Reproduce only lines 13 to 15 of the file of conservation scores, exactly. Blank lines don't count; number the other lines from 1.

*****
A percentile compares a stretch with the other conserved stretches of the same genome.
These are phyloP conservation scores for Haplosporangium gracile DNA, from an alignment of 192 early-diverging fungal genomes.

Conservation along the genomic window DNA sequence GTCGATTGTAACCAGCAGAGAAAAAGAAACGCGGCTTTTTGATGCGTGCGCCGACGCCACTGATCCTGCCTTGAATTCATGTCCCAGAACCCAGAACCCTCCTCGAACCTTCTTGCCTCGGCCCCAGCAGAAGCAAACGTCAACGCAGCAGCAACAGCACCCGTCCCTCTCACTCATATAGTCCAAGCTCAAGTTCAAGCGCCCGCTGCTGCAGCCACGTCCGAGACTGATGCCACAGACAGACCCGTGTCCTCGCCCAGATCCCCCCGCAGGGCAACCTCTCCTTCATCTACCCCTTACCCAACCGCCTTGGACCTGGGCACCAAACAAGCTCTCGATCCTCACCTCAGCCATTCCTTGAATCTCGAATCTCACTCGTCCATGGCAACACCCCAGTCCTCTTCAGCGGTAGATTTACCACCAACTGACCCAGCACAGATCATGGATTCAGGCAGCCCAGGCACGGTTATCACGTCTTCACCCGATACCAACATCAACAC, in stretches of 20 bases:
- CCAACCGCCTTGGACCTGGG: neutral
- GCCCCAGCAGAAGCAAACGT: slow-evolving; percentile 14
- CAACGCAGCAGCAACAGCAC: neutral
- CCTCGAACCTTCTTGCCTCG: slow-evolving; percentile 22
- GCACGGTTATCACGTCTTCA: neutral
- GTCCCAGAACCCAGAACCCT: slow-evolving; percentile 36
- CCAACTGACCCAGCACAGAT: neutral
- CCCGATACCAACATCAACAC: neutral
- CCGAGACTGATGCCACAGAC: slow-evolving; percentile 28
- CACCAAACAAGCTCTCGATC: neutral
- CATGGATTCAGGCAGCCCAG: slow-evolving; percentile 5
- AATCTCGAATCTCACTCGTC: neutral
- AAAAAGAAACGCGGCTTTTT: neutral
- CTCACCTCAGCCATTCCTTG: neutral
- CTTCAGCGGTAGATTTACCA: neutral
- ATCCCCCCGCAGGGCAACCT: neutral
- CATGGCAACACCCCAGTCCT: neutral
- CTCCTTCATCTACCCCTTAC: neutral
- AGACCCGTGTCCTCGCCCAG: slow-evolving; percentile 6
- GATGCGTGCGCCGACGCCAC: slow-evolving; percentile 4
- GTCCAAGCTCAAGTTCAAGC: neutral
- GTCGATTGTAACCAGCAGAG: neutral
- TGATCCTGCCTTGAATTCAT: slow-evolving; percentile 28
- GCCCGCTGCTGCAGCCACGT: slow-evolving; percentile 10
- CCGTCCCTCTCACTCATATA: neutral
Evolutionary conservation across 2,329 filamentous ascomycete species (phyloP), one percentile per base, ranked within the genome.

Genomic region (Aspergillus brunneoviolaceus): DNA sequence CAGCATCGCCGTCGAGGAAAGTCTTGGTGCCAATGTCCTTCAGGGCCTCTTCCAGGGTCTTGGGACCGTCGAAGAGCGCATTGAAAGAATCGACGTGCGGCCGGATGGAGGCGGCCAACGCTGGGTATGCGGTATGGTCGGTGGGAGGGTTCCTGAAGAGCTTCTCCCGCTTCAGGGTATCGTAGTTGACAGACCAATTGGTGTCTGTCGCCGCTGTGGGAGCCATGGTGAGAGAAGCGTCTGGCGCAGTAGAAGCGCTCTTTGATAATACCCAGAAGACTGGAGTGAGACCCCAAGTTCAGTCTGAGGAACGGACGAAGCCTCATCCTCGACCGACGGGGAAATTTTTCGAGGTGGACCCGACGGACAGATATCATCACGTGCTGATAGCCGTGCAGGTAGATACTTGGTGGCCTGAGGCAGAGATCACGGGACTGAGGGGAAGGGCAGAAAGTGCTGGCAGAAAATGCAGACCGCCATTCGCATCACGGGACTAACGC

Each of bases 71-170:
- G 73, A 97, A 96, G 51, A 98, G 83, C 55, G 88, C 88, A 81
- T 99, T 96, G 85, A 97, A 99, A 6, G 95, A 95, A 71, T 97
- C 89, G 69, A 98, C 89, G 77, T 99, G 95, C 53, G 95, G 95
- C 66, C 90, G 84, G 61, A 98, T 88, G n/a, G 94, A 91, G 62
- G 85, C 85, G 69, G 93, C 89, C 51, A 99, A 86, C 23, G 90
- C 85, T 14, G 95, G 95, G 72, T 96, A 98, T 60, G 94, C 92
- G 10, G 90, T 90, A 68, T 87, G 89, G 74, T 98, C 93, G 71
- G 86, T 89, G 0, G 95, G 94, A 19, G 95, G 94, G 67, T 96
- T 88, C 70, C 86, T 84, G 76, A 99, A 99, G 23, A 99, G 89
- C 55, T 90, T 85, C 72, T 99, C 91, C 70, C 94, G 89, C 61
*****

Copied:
- CACCAAACAAGCTCTCGATC: neutral
- CATGGATTCAGGCAGCCCAG: slow-evolving; percentile 5
- AATCTCGAATCTCACTCGTC: neutral